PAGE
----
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I'm trying to play with CD4026BE counter and I'm unable to solve the problem with reset pin (15 according to datasheets and numerous examples). In my case, if pin 15 (reset) is grounded with the wire, the counter works perfectly. Otherwise this pin outputs (!) 5V voltage! If it is grounded, through this pin flows a significant current of 50mA, which is way too much in my opinion. Any resistor between this 15 pin and ground, as suggested everywhere, keeps high voltage on this pin and prevents the counter from counting. I'm at a loss, since in every example I see, people send HIGH signal on pin 15 to reset it, but it is already high in my case. I've searched "4026" questions here with no result. Indeed, no evidence of a similar problem. Could i have missed anything (quite possible, since I'm only starting to learn electrical engineering)?

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  • \$\begingroup\$ Are you absolutely sure you're counting the pins correctly? \$\endgroup\$ Mar 2 '15 at 18:18
  • \$\begingroup\$ I am now, but I must have at some point made a mistake and faulted both CD4026BE I was playing with. Fresh ones work as expected. \$\endgroup\$ Mar 3 '15 at 17:39
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I see one of two possibilities.

1) The ground pin of the chip is not connected to ground. Check that pin carefully to make sure that it actually goes to your power supply (-) terminal.

2) The chip is faulty. The reset pin might have seen an over-voltage excursion which destroyed the internal protection diode between the pin & Vdd. Your only option in that case is to replace the chip.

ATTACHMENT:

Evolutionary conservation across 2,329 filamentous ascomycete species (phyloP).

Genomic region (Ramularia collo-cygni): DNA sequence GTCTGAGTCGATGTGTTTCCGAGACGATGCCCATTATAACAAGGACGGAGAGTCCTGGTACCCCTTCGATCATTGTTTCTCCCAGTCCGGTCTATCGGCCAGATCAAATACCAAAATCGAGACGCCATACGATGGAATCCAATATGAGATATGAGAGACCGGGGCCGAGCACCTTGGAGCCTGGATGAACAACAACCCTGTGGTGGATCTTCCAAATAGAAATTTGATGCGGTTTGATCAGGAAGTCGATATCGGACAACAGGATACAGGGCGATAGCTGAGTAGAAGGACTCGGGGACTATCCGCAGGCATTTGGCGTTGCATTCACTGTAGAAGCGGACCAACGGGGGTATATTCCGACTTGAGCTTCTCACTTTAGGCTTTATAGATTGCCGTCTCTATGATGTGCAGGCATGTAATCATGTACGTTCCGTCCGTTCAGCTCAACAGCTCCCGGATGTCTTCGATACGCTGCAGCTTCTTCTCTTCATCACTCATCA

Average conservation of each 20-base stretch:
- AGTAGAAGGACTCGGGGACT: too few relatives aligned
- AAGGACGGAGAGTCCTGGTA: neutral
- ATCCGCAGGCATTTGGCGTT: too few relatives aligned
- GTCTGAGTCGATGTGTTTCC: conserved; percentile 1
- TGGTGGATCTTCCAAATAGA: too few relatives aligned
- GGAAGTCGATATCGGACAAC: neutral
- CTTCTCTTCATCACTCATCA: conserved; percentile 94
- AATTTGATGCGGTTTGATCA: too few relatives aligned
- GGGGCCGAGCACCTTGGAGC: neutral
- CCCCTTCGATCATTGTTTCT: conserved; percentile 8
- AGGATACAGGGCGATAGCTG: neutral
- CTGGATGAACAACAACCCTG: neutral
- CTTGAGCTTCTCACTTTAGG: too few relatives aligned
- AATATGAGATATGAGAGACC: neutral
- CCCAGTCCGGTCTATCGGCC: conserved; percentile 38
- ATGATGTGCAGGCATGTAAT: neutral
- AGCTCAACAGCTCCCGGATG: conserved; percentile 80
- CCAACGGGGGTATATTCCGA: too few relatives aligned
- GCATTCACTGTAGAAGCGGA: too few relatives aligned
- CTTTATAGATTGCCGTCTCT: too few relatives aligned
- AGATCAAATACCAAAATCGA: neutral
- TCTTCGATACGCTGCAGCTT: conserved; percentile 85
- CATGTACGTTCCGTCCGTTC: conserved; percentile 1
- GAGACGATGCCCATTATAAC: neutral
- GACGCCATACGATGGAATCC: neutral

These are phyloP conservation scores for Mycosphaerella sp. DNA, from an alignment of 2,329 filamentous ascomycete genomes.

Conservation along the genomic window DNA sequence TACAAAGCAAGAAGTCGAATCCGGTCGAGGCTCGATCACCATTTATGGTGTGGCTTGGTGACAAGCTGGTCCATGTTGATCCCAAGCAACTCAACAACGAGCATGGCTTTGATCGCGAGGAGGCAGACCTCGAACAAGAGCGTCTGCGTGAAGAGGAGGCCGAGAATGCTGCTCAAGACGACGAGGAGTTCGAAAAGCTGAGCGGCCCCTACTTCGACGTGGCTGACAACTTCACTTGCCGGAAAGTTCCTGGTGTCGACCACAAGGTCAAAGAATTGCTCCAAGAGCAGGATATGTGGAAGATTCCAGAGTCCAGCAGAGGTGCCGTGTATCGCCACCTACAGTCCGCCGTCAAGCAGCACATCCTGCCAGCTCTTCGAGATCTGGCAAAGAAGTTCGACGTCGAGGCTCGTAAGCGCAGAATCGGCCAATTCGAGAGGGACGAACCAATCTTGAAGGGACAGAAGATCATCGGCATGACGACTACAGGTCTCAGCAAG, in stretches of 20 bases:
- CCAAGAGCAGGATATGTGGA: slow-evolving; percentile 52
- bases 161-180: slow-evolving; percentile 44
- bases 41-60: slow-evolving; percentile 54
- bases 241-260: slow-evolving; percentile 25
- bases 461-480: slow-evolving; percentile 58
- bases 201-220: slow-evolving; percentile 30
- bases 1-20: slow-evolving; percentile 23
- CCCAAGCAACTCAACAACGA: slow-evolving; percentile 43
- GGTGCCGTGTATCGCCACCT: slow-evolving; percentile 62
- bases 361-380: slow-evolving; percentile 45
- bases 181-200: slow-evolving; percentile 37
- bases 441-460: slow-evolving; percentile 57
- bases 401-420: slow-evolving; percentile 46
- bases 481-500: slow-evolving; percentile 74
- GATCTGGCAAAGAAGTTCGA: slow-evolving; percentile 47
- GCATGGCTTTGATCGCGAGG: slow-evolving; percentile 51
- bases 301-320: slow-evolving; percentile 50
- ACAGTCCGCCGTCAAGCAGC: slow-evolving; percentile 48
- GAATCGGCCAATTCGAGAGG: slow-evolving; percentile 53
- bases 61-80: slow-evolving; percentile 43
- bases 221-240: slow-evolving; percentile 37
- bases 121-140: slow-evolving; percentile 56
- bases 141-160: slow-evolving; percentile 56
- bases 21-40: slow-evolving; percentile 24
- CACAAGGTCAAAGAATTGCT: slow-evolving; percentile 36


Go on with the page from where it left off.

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  • \$\begingroup\$ The chip definitely is faulty, as i know it now. What dismayed me, is that I had two faulty chips :). I must have at some point connected the scheme wrong, - for example I knew nothing about the danger of supplying inputs before attaching Vdd. Replacing two chips I could have falted them both. Trying with the fresh one today with the same connectings made it all work perfectly as expected. Even more, one of the yesterdays chips must have recovered :). While the second one still outputs 5V to pin 15. Thank you very much for your hints! \$\endgroup\$ Mar 3 '15 at 17:33
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There is clearly something wrong. There is no way you should be pulling more than a few microamps when you ground the pin.

My best guess is that either you have a defective IC, or you have inadvertently connected pin 15 to its neighbor, pin 16 (Vcc).

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